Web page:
And Valorie's mood comes staight back down again

They drove back to the house in Eddie’s car. Valorie knew Charley didn’t have a car – in fact, he didn’t much bother with modern technology at all.

Eddie’s car came as a bit of a surprise, as it was bright yellow, and quite extraordinarily ugly.

‘It was the only one I could afford,’ she said sheepishly to Valorie as they got in. ‘This guy with a moustache sold it to me really cheap – and it works OK.’

‘It’s extraordinarily ugly.’

‘Yes. Try and see past that to the car’s inner beauty.’

Valorie made a face. ‘I’ll try.’

‘Seatbelt on, Valorie,’ Charley said from the front.

Everyone buckled up, and they took a short drive back to Charley’s house.

Once inside, Eddie went to make some sandwiches – curiously, she seemed to know her way around the kitchen rather well – and Charley started showing off about his computer.

‘Are you impressed?’

‘Yes, sir.’

The laptop had a smooth black screen, and still smelt of the box it had come from. It was a very new computer.

Valorie turned it on, and started expertly navigating around.

‘How do you do that?’ Charley asked.

‘I’ll maybe teach you one day. OK, earlier today I got a message on Someone who knows how to talk to computers.’

‘Excellent,’ was Charley’s only reaction.

Valorie logged into Thoughts, showed Charley the message.

‘Do you think he’s still there?’ he asked.

‘I don’t know. Maybe.’

She began to type a message in reply.


Hello Cakeordeath100. I’m WaffleSneeze, the creator of the Wizards Unite group. I’d be interested to know how you talk to computers.


They waited. Nothing for about ten minutes, and then –


My technopathy works quite simply, WaffleSneeze. First I am introduced to the computer, we talk in machine language for a little while, and then I can interface with its data, ask it to perform certain commands, and it complies.


Excited, Valorie typed back.


How long does this process normally take? Does it have guaranteed success?


A reply –


The entire process normally takes 30-45 minutes, depending on the size of the command. If a task is too large for the computer to handle, it can take power from me, which is quite consuming. It nearly always works, though.


Valorie looked at Charley, who gave her the thumbs up.

Eddie re-entered the room with plates of sandwiches. Valorie grunted her thanks and put the sandwiches to one side, too caught up in the conversation to be hungry.


We need someone with your capabilities to sort out the Wizards Unite group, so that Mortals cannot view the page. Can you do this?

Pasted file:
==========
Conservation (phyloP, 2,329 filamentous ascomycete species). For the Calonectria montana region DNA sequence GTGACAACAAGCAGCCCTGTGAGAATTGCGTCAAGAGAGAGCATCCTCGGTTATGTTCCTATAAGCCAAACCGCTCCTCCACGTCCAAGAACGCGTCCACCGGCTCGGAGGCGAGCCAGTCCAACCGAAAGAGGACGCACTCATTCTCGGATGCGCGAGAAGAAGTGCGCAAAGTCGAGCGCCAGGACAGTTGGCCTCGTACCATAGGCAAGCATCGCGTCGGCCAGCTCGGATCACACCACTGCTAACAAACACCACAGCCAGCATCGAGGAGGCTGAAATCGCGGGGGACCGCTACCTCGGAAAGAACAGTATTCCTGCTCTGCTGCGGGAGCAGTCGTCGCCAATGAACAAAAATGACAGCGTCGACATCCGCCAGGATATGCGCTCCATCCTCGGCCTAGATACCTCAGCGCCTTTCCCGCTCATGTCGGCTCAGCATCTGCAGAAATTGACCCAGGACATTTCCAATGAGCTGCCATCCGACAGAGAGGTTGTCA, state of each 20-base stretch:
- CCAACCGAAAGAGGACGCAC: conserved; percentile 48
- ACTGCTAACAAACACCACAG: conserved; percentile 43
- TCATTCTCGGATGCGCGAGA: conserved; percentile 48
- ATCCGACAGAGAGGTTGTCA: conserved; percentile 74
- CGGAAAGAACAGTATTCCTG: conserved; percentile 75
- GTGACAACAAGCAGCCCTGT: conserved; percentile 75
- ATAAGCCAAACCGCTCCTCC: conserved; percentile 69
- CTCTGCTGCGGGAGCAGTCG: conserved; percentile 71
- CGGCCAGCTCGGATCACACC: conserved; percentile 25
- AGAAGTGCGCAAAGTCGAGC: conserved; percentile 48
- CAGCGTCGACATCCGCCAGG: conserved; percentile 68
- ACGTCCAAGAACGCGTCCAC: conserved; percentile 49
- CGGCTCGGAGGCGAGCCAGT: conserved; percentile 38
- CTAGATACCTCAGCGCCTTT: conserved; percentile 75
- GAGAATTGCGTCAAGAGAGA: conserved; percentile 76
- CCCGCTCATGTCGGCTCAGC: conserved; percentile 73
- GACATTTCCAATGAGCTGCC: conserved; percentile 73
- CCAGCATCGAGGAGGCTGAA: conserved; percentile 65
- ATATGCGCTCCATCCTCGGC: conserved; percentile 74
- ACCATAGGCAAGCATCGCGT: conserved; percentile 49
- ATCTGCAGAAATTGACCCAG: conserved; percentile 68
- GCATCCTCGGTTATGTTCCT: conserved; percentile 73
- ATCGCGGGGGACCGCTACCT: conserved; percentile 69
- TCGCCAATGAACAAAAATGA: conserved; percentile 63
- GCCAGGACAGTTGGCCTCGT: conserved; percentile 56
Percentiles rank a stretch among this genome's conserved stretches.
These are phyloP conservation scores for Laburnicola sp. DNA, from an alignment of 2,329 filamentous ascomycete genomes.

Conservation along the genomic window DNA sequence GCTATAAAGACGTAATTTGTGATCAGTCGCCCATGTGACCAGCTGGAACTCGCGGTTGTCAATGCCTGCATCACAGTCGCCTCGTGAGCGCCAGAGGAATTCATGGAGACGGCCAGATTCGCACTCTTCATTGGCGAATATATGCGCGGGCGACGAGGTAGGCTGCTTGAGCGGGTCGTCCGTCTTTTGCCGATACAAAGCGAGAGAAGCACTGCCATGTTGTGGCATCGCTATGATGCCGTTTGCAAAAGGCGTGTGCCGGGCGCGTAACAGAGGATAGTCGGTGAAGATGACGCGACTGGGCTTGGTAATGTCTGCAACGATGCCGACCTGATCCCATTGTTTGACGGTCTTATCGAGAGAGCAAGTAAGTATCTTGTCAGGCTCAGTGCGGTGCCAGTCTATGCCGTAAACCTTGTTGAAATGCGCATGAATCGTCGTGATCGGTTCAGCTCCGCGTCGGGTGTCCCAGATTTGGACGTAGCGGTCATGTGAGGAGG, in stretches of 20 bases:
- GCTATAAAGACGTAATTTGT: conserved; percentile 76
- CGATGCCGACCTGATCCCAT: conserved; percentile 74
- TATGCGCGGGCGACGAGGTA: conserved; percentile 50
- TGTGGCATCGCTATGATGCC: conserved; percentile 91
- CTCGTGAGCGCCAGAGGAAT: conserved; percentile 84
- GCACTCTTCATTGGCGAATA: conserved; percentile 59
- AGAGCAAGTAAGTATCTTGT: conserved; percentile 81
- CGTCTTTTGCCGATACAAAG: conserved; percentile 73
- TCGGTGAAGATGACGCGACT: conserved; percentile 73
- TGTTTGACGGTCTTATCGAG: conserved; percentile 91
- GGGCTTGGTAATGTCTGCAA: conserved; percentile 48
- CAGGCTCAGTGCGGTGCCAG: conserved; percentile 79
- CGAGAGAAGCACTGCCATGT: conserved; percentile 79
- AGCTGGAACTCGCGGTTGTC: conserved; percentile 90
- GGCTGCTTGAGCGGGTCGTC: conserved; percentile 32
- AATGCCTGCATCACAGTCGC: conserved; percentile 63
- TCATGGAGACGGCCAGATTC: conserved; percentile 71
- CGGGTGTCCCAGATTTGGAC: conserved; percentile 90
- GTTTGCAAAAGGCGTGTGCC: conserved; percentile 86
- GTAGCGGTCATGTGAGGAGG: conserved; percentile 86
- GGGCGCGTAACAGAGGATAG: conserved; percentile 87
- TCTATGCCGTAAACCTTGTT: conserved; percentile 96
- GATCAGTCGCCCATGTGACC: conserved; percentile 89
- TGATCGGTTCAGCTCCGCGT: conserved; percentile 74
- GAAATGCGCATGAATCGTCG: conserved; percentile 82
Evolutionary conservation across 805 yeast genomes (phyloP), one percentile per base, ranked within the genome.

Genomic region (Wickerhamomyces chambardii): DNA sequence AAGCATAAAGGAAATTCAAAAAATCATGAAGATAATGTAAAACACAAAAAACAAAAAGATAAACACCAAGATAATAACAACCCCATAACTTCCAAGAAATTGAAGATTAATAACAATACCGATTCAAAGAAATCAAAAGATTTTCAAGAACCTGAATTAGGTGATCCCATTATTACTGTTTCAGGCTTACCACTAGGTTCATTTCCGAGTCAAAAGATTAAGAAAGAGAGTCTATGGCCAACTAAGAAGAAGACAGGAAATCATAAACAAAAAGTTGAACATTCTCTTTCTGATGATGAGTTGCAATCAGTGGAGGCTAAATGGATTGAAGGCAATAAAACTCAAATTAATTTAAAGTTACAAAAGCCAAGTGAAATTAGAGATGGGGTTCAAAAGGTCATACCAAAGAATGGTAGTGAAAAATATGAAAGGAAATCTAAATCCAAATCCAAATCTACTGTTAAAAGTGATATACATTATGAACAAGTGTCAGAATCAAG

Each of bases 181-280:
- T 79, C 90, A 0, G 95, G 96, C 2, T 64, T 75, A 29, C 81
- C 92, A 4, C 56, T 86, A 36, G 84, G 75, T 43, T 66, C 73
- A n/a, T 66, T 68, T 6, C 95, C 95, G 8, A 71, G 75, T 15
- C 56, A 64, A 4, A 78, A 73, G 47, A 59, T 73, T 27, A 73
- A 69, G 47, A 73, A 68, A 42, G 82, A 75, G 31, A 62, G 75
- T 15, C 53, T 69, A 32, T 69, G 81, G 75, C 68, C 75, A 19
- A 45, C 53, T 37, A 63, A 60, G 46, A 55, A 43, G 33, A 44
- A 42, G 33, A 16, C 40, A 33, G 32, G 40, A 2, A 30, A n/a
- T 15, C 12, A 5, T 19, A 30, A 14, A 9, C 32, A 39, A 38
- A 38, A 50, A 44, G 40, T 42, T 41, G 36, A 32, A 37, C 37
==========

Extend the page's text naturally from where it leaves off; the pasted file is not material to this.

Eddie drew up a chair and sat close behind Valorie, reading along with the messages now. Charley stood by the desk, keeping very still.


I think I could do it, yes. I would have to have access to your account, however.


‘Hang on,’ Eddie said. ‘What if he’s not genuine? You could give him your account details and he’ll use it to spam you forever.’

Valorie thought about this.

‘What if we got him to agree to do it in person? We meet in a public place, come back here.’

Charley considered. ‘Three against one is pretty safe. OK.’


Would you be willing to meet face to face to carry out this operation?


There was no reply for a while. Valorie nervously reached over, took a sandwich and bit into it.

‘It’s nice,’ she said to Eddie.



I suppose so. Come to my house, I can carry it out there. I’ll put on some chips and dips.


‘Is that OK?’

Charley and Eddie nodded uncertainly. ‘I don’t see why not, as long as we all go together.’


That’s fine. Where do you live?


Valorie rocked back on her chair while she waited for an answer.

‘Do you two like chips and dips?’

Eddie replied first. ‘I like some chips, like those cheap salty ones you get in the corner shop.’

‘I’m not a huge fan of snack food,’ Charley said. ‘I don’t mind dipping things like carrots, celery, chopped peppers.’

‘Chopped peppers?’

‘Yes,’ Charley said. ‘Chopped green pepper with sour cream and chive, it’s quite nice.’

‘You eat raw pepper?’ Eddie said incredulously.

‘Got a message back,’ Valorie said, opening it up.

‘Do you want me to write down the address?’ Charley asked, reaching for a little stripy notebook.

Valorie froze as she read. Her jaw dropped and her pupils narrowed.

‘What’s wrong?’ Eddie said, peering at the message.

Valorie gaped for a few more seconds.

‘That’s my address,’ she said.

Charley put a hand over his mouth.

‘That’s my Dad.’

The End

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